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DEFECTIVE APOPTOTIC PATHWAYS The many different types of apoptotic pathways contain a multitude of different biochemical components, many of them not yet understood. In a living organism this can have disastrous effects, often in the form of disease or disorder. The normal functioning of the pathway has been disrupted in such a way as to impair the ability of the cell to undergo normal apoptosis. This results in a cell is able to replicate and pass on any faulty machinery to its progeny, increasing the likelihood of the cell becoming cancerous or diseased. 22

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A recently-described example of this concept in action can be seen in the development of a lung cancer called NCI-H460 . The X-linked inhibitor of apoptosis protein ( XIAP ) is overexpressed in cells of the H460 cell line. XIAPs bind to the processed form of caspase-9, and suppress the activity of apoptotic activator cytochrome C , therefore overexpression leads to a decrease in the amount of pro-apoptotic agonists. As a consequence, the balance of anti-apoptotic and pro-apoptotic effectors is upset in favour of the former, and the damaged cells continue to replicate despite being directed to die. 23

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REGULATION OF APOPTOSIS Dysregulation in apoptosis may resulting cancer, autoimmune disorders. Anticancer drug induce apoptosis in susceptible cells. p53 - The tumor-suppressor protein p53 accumulates when DNA is damaged due to a chain of biochemical factors. Bcl 2 - It is involved in resistance to conventional cancer treatment. It prevents apoptosis and inhibits the caspases. Bak - The growth of cancer cells was significantly inhibited after Bak gene was transfected. Apoptotic cells were increased significantly. BTG - Expression in p53 dependent and independent cellular response to DNA damage. 24

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DYSREGULATION OF p53 The tumor-suppressor protein p53 accumulates when DNA is damaged due to a chain of biochemical factors. Induced transcription of the p53 gene and result in the increase of p53 protein level and enhancement of cancer cell-apoptosis . p53 prevents the cell from replicating by stopping the cell cycle at G1, or interphase, to give the cell time to repair, however it will induce apoptosis if damage is extensive and repair efforts fail. Any disruption to the regulation of the p53 or interferon genes will result in impaired apoptosis and the possible formation of tumors. 25

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HIV PROGRESSION The progression of the human immunodeficiency virus infection to AIDS is primarily due to the depletion of CD-4 + T-lymphocytes which leads to a compromised immune system. One of the mechanisms by which T-helper cells are depleted is apoptosis. HIV enzymes deactivate anti-apoptotic Bcl-2 This does not directly cause cell death. In parallel, these enzymes activate pro-apoptotic procaspase-8 , which does directly activate the mitochondrial events of apoptosis. HIV may increase the level of cellular proteins which prompt Fas-mediated apoptosis . HIV proteins decrease the amount of CD4 glycoprotein marker present on the cell membrane. 26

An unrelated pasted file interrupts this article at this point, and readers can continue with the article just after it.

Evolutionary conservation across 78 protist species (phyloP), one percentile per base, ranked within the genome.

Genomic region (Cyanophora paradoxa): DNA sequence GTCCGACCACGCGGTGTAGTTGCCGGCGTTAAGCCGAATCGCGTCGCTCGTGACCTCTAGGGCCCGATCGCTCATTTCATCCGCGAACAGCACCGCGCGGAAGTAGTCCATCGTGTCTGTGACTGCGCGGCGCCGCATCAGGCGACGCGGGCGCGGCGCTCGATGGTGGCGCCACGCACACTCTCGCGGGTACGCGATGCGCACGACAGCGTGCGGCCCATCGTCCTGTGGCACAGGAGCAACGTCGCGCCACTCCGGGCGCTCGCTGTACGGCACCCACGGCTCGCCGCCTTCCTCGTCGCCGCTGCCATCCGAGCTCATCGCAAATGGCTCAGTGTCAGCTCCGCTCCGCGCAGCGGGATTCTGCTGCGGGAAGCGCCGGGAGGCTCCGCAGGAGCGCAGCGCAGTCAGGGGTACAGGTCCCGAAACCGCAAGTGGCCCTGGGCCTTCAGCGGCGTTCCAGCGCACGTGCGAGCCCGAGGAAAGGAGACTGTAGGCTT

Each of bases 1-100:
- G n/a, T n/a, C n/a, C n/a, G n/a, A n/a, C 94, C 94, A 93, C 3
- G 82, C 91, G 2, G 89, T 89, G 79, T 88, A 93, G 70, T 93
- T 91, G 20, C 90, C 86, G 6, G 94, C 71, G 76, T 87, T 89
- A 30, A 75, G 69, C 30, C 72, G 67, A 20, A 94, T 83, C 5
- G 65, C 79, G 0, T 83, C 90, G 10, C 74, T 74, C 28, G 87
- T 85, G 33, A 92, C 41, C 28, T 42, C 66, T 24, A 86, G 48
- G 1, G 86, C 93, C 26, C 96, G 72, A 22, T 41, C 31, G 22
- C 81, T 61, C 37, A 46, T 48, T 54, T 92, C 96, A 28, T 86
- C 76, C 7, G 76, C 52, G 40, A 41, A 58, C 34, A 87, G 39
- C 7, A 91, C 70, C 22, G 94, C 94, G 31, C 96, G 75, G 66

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Released viral particles and proteins present in extracellular fluid are able to induce apoptosis in nearby T helper cells. HIV decreases the production of molecules involved in marking the cell for apoptosis, giving the virus time to replicate and continue releasing apoptotic agents into the surrounding tissue. The infected CD4 + cell may also receive the death signal from a cytotoxic T cell. 27

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APOPTOSIS AND CANCER Several human papilloma viruses ( HPV ) have been implicated in causing cervical cancer. Epstein-Barr Virus ( EBV )associated with some lymphomas. Some B-cell leukemia & lymphoma express high levels of Bcl-2. Melanoma cells avoid apoptosis by inhibiting the expression of the gene encoding Apaf-1 . 28

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VIRAL INFECTION Viruses can trigger apoptosis of infected cells. Expression of viral proteins coupled to MHC proteins on the surface of the infected cell. It allowing recognition by cells of the immune system (such as Natural Killer and cytotoxic T cells) that then induce the infected cell to undergo apoptosis. Most viruses encode proteins that can inhibit apoptosis. These homologs can inhibit pro-apoptotic proteins such as BAX and BAK , which are essential for the activation of apoptosis. 29

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APOPTOSIS IN PLANTS Programmed cell death; in plants has a number of molecular similarities to animal apoptosis, but it also has differences, notably the presence of a cell wall and the lack of an immune system which removes the pieces of the dead cell. Instead of an immune response, the dying cell synthesizes substances to break itself down and places them in a vacuoles which ruptures as the cell dies. Whether this whole process resembles animal apoptosis closely enough to warrant using the name apoptosis (as opposed to the more general programmed cell death ) is unclear. 30

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CASPASE INDEPENDENT APOPTOSIS There is an extrinsic pathway that has been noticed in several toxicity studies. It was shown that an increase in calcium concentration within a cell , caused by drug activity, also has the ability to cause apoptosis via a calcium-binding calpain protease. 31